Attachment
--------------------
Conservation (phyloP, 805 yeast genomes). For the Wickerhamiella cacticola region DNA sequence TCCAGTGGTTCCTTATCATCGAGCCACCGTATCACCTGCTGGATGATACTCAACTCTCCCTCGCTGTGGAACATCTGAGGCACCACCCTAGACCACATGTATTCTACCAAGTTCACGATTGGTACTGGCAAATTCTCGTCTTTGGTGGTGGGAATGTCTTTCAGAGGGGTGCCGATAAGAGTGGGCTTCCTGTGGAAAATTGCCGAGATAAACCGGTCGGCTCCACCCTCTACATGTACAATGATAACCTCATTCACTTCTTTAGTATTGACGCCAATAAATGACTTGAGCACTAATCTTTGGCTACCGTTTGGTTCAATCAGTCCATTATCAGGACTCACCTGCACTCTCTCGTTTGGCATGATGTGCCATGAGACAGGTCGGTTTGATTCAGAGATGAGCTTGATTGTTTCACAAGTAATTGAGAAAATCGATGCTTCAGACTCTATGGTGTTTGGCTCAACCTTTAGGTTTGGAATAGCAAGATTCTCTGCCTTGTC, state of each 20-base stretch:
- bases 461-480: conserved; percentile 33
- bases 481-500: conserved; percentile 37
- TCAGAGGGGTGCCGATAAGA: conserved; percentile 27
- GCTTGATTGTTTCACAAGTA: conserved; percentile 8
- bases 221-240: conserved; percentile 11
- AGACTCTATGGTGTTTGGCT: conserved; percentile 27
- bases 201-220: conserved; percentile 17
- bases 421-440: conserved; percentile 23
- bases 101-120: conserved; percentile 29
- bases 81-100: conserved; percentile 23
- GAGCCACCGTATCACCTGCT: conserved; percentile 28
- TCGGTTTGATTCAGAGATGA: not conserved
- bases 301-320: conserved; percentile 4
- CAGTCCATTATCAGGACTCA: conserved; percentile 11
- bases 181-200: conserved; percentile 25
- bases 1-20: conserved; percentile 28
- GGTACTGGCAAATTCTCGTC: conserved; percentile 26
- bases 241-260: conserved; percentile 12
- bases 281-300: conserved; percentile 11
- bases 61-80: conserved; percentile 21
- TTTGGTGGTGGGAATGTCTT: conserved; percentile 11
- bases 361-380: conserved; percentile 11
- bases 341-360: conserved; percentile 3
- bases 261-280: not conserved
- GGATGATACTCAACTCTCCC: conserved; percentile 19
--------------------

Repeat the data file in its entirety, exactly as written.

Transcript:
Conservation (phyloP, 805 yeast genomes). For the Wickerhamiella cacticola region DNA sequence TCCAGTGGTTCCTTATCATCGAGCCACCGTATCACCTGCTGGATGATACTCAACTCTCCCTCGCTGTGGAACATCTGAGGCACCACCCTAGACCACATGTATTCTACCAAGTTCACGATTGGTACTGGCAAATTCTCGTCTTTGGTGGTGGGAATGTCTTTCAGAGGGGTGCCGATAAGAGTGGGCTTCCTGTGGAAAATTGCCGAGATAAACCGGTCGGCTCCACCCTCTACATGTACAATGATAACCTCATTCACTTCTTTAGTATTGACGCCAATAAATGACTTGAGCACTAATCTTTGGCTACCGTTTGGTTCAATCAGTCCATTATCAGGACTCACCTGCACTCTCTCGTTTGGCATGATGTGCCATGAGACAGGTCGGTTTGATTCAGAGATGAGCTTGATTGTTTCACAAGTAATTGAGAAAATCGATGCTTCAGACTCTATGGTGTTTGGCTCAACCTTTAGGTTTGGAATAGCAAGATTCTCTGCCTTGTC, state of each 20-base stretch:
- bases 461-480: conserved; percentile 33
- bases 481-500: conserved; percentile 37
- TCAGAGGGGTGCCGATAAGA: conserved; percentile 27
- GCTTGATTGTTTCACAAGTA: conserved; percentile 8
- bases 221-240: conserved; percentile 11
- AGACTCTATGGTGTTTGGCT: conserved; percentile 27
- bases 201-220: conserved; percentile 17
- bases 421-440: conserved; percentile 23
- bases 101-120: conserved; percentile 29
- bases 81-100: conserved; percentile 23
- GAGCCACCGTATCACCTGCT: conserved; percentile 28
- TCGGTTTGATTCAGAGATGA: not conserved
- bases 301-320: conserved; percentile 4
- CAGTCCATTATCAGGACTCA: conserved; percentile 11
- bases 181-200: conserved; percentile 25
- bases 1-20: conserved; percentile 28
- GGTACTGGCAAATTCTCGTC: conserved; percentile 26
- bases 241-260: conserved; percentile 12
- bases 281-300: conserved; percentile 11
- bases 61-80: conserved; percentile 21
- TTTGGTGGTGGGAATGTCTT: conserved; percentile 11
- bases 361-380: conserved; percentile 11
- bases 341-360: conserved; percentile 3
- bases 261-280: not conserved
- GGATGATACTCAACTCTCCC: conserved; percentile 19